Andrew Wynn one of Crenshaw’s few, proud to win City Section Division III crown
He’d run over from his bus stop, a young Andrew Wynn trying to peer in from outside the Crenshaw gate, watching the Crenshaw Rams youth league take the field for practice.
He and his family had no money to spend on Pop Warner. But he had time. And so the 11-year-old would come every day for two weeks — walking around the perimeter of the field, hoping to catch a glimpse. Eventually, a Rams coach came up to him.
“You want to play?” Wynn remembered the coach asking.
“Yeah,” Wynn responded.
“Do you have any money to play? Are you financially stable?” the coach asked.
High school football: City and Southern Section playoff schedule for the championship finals.
“No,” Wynn responded.
But the coaches nonetheless told him to come around that gate, signed him up, trotted him out with the rest of the kids and sponsored his youth football costs.
“That was the one chance I needed,” Wynn, now a senior do-everything athlete on Crenshaw football, said.
On Friday, he had his day for the Cougars, scoring two touchdowns and running free as the Cougars won a City Section Division III title over Wilson 49-14. They played with just 23 active players, a program crippled by COVID-19 and declining enrollment nonetheless standing pat and emerging with its sixth City Section championship.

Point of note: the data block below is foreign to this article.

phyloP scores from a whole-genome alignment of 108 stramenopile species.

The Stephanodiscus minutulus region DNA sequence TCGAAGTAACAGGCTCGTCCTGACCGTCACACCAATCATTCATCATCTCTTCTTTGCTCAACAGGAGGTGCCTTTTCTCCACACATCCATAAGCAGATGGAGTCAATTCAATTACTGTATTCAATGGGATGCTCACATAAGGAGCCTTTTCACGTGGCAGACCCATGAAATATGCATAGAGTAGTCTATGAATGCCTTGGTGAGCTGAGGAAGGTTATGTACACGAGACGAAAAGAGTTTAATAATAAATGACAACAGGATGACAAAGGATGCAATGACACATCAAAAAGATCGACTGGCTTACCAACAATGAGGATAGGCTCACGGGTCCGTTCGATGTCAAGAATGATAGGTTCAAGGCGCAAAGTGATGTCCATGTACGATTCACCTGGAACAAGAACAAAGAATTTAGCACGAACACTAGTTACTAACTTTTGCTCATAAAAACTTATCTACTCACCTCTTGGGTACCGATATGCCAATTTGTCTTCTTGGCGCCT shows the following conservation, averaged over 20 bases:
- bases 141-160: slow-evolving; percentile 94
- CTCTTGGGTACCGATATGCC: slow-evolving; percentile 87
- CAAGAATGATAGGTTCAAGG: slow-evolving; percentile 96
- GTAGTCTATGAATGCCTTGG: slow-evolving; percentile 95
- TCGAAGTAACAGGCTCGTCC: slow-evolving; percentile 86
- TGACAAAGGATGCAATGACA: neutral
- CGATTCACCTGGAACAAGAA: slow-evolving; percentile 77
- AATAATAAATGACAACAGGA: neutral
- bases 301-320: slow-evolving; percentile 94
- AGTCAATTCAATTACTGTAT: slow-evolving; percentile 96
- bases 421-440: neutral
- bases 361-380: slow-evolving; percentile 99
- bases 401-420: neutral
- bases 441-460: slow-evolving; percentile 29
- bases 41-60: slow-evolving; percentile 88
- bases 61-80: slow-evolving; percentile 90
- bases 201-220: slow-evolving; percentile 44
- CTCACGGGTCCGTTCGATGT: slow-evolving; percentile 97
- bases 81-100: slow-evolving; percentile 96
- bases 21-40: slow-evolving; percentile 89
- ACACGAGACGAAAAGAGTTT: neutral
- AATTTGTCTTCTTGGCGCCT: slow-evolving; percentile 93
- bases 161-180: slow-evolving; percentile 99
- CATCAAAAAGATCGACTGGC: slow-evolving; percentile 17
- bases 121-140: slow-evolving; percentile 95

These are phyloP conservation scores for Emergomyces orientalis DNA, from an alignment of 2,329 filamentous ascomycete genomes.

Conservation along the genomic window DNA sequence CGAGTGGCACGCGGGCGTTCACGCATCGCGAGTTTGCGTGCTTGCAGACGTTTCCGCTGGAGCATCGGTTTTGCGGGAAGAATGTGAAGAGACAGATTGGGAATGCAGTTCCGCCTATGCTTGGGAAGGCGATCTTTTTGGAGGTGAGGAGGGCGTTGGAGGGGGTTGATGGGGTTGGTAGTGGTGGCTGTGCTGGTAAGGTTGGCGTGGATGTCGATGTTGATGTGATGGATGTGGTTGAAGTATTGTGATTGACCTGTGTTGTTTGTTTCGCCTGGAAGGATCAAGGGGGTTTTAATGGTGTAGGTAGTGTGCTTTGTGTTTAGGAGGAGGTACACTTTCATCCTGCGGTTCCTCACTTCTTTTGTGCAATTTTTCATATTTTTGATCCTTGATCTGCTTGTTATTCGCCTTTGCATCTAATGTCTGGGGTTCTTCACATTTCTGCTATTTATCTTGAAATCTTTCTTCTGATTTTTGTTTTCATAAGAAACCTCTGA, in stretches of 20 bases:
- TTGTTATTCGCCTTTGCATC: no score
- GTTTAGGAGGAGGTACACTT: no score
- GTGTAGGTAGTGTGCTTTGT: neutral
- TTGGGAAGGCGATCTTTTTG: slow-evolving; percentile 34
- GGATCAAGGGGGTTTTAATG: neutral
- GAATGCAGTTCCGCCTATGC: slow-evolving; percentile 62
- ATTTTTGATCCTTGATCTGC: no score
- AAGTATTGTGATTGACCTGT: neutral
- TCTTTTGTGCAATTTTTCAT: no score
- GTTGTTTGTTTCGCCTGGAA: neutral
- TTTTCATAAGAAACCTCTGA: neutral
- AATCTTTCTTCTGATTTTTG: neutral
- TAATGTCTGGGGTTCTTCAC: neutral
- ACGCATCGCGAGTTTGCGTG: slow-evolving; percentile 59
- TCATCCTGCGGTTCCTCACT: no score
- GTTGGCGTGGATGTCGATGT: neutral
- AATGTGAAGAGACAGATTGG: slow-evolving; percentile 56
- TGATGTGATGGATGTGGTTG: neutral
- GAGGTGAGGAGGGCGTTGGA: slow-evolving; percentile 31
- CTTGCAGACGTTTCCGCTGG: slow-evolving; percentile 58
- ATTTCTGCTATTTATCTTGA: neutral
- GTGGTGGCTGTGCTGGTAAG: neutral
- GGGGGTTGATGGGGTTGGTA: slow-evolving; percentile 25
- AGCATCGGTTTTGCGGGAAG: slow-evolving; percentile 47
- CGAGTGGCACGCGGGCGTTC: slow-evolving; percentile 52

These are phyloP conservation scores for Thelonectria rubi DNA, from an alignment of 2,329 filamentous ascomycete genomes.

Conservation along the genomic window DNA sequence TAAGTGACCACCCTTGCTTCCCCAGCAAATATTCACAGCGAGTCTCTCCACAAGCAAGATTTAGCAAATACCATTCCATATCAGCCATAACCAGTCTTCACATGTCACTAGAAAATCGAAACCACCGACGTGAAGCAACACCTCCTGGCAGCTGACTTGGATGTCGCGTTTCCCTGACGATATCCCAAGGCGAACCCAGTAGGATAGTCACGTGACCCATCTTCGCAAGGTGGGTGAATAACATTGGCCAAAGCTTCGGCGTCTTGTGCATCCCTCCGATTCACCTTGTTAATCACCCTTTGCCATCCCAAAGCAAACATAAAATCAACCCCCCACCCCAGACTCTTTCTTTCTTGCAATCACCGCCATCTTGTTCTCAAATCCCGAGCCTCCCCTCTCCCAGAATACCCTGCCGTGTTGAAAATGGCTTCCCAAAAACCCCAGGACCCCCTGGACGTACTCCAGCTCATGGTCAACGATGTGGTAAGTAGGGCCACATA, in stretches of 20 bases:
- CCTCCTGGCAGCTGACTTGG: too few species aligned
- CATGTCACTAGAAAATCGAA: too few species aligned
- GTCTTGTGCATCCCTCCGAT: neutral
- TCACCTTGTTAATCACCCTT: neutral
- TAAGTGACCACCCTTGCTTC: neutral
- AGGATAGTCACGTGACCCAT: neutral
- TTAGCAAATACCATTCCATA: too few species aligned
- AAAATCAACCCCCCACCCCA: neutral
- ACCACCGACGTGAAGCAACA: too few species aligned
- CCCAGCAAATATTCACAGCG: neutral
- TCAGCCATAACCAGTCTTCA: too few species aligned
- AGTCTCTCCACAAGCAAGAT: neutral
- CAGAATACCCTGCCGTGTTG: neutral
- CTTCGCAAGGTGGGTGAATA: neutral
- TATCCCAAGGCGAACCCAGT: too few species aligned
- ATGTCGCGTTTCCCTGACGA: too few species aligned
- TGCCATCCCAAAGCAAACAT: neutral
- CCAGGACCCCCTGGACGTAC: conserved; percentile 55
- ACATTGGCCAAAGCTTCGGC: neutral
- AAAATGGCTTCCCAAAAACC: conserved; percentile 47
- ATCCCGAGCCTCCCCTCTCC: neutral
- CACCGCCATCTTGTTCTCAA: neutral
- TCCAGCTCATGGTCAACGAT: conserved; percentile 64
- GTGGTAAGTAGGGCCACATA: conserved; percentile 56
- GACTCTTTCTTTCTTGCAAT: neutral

“We’ve been counted out a lot of times this year … everybody didn’t think we would do it,” Wynn said of a Cougars team that started the season 2-7. “But we came out strong, and stuck together.”
In the summer, head coach Robert Garrett called Crenshaw “half-empty,” a legendary landmark of Los Angeles culture now with just 500 students. For the last few years, he and coaches have fought to keep the football program alive, embarking on a particularly trying journey in 2022 as numbers dwindled from 30-plus to start the season.
“It’s us against the world,” Garrett said pregame.
Two weeks ago, Wynn said, his grandfather — akin to a second father, Wynn described, who watched over him and his mother — was admitted to the hospital. As soon as he was about to step on the bus to Friday’s site at Birmingham High, Wynn said, he got a call: his grandfather had died.
It hurt, Wynn said, softly. It hurt bad.
“I didn’t know what to do,” Wynn said. “But I got it. I got it for him.”
After Crenshaw opened a huge lead over Wilson with three first-quarter scores, including a blocked-punt return for a touchdown on Wilson’s first drive, Wynn got going in the second quarter with a 20-yard run. Towards the end of the half, he pushed the Rams’ lead to 34-7 with a 14-yard touchdown run, then added a touchdown catch in the third quarter.
He used to walk to practice, his youth coaches remembered, surprised at how far he’d trek just to play with the Rams. And Wynn knew nothing about football at first. But he was fast, Rams coach Devon Douglas recalled.
And now, the kid outside the gate can walk home a champion.
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